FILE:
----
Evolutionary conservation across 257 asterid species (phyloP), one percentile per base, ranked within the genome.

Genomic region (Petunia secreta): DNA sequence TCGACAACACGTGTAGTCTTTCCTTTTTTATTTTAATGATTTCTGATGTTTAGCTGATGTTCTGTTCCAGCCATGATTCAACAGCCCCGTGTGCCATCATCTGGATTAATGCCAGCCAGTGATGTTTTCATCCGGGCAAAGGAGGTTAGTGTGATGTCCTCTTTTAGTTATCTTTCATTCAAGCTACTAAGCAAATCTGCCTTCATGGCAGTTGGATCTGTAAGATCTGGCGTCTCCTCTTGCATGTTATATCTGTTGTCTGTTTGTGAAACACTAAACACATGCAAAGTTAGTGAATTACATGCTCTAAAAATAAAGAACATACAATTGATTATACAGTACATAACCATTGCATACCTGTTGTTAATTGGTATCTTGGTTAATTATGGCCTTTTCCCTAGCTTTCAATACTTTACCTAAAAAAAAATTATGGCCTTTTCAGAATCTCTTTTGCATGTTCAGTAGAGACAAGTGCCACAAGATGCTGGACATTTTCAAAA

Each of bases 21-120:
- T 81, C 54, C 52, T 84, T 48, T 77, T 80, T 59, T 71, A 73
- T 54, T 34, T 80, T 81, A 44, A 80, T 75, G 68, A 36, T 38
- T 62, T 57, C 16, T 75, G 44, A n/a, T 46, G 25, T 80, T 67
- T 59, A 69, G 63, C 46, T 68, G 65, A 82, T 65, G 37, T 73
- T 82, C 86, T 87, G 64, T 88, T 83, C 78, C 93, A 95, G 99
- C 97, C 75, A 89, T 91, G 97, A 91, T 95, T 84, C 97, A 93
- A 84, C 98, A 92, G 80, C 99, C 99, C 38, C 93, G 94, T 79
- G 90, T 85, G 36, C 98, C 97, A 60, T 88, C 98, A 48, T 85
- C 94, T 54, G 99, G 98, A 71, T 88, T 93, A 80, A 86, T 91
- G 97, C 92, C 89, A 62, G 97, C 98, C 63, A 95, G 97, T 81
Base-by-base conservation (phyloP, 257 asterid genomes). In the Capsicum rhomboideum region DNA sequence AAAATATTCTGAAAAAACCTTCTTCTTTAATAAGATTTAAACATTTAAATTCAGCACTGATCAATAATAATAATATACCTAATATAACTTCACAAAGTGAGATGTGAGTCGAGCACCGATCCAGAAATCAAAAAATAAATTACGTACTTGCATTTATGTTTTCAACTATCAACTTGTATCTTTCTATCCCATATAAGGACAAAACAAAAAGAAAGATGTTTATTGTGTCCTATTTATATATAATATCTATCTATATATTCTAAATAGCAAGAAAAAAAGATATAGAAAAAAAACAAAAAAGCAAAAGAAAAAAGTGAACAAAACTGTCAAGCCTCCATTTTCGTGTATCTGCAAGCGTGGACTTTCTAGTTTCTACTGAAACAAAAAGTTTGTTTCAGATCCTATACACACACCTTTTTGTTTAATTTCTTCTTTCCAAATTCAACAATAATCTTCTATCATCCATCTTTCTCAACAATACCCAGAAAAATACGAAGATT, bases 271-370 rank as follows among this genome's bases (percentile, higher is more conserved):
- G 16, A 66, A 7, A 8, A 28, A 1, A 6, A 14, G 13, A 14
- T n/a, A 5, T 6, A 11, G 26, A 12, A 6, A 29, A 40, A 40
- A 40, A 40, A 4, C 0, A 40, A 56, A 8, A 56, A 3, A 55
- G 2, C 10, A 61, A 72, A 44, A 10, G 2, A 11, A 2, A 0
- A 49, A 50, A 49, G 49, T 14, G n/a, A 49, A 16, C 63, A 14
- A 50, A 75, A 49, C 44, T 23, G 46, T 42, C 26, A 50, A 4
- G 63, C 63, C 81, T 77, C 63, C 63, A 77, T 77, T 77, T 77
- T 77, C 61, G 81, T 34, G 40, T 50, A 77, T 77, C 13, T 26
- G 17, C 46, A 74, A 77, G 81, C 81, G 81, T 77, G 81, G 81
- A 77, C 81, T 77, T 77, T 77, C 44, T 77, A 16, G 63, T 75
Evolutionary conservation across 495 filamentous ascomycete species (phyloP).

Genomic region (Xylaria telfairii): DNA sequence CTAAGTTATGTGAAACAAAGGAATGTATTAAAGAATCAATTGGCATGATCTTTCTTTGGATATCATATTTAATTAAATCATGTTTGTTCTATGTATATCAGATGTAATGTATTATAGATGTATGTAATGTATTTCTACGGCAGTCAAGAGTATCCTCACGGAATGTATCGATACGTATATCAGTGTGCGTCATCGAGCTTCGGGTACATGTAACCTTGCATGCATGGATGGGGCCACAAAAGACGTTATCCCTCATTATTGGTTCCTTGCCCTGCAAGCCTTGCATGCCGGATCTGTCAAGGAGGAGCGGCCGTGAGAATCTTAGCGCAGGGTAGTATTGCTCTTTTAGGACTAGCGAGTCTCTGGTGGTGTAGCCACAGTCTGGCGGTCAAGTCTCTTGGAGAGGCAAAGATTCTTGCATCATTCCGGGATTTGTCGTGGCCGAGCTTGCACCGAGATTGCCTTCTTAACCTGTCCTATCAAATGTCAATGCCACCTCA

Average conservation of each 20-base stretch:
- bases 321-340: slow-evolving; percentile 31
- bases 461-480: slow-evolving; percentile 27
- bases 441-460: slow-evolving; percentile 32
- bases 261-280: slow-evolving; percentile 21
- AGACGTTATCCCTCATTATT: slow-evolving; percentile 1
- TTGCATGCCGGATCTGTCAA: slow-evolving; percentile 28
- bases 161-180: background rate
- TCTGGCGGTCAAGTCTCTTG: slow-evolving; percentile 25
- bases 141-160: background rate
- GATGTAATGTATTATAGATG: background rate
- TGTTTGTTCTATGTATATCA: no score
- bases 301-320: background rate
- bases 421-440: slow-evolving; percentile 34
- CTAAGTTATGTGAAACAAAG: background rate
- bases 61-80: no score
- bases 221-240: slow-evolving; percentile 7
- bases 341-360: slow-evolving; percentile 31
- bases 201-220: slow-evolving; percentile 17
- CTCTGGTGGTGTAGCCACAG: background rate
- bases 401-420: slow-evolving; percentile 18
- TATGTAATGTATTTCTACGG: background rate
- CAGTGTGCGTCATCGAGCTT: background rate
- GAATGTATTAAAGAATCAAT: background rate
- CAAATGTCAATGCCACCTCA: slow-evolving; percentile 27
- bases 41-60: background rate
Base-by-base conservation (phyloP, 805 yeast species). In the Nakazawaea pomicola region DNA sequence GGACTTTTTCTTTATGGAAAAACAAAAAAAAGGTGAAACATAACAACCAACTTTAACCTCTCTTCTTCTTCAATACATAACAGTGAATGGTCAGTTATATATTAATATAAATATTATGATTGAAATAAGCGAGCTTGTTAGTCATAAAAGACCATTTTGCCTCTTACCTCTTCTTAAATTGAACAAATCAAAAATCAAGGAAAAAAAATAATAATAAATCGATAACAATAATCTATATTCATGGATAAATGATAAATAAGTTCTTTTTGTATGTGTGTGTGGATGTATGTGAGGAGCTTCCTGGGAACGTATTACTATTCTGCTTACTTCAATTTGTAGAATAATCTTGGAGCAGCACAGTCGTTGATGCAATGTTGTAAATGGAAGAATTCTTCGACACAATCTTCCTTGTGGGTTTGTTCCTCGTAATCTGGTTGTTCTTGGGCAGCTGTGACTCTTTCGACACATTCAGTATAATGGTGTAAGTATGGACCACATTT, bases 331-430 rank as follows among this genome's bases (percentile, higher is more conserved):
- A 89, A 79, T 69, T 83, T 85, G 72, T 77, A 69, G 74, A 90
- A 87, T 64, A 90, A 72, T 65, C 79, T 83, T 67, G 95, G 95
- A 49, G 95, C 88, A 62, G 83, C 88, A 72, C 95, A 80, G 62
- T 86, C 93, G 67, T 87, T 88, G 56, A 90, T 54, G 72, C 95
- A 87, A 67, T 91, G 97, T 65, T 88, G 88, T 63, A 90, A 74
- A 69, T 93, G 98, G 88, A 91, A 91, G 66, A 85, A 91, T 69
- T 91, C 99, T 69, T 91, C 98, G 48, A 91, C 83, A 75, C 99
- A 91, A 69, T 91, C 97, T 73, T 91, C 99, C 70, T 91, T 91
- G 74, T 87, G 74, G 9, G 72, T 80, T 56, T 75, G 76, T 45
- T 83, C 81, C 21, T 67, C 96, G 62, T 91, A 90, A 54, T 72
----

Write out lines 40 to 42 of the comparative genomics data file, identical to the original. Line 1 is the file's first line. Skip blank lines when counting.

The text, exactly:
- bases 421-440: slow-evolving; percentile 34
- CTAAGTTATGTGAAACAAAG: background rate
- bases 61-80: no score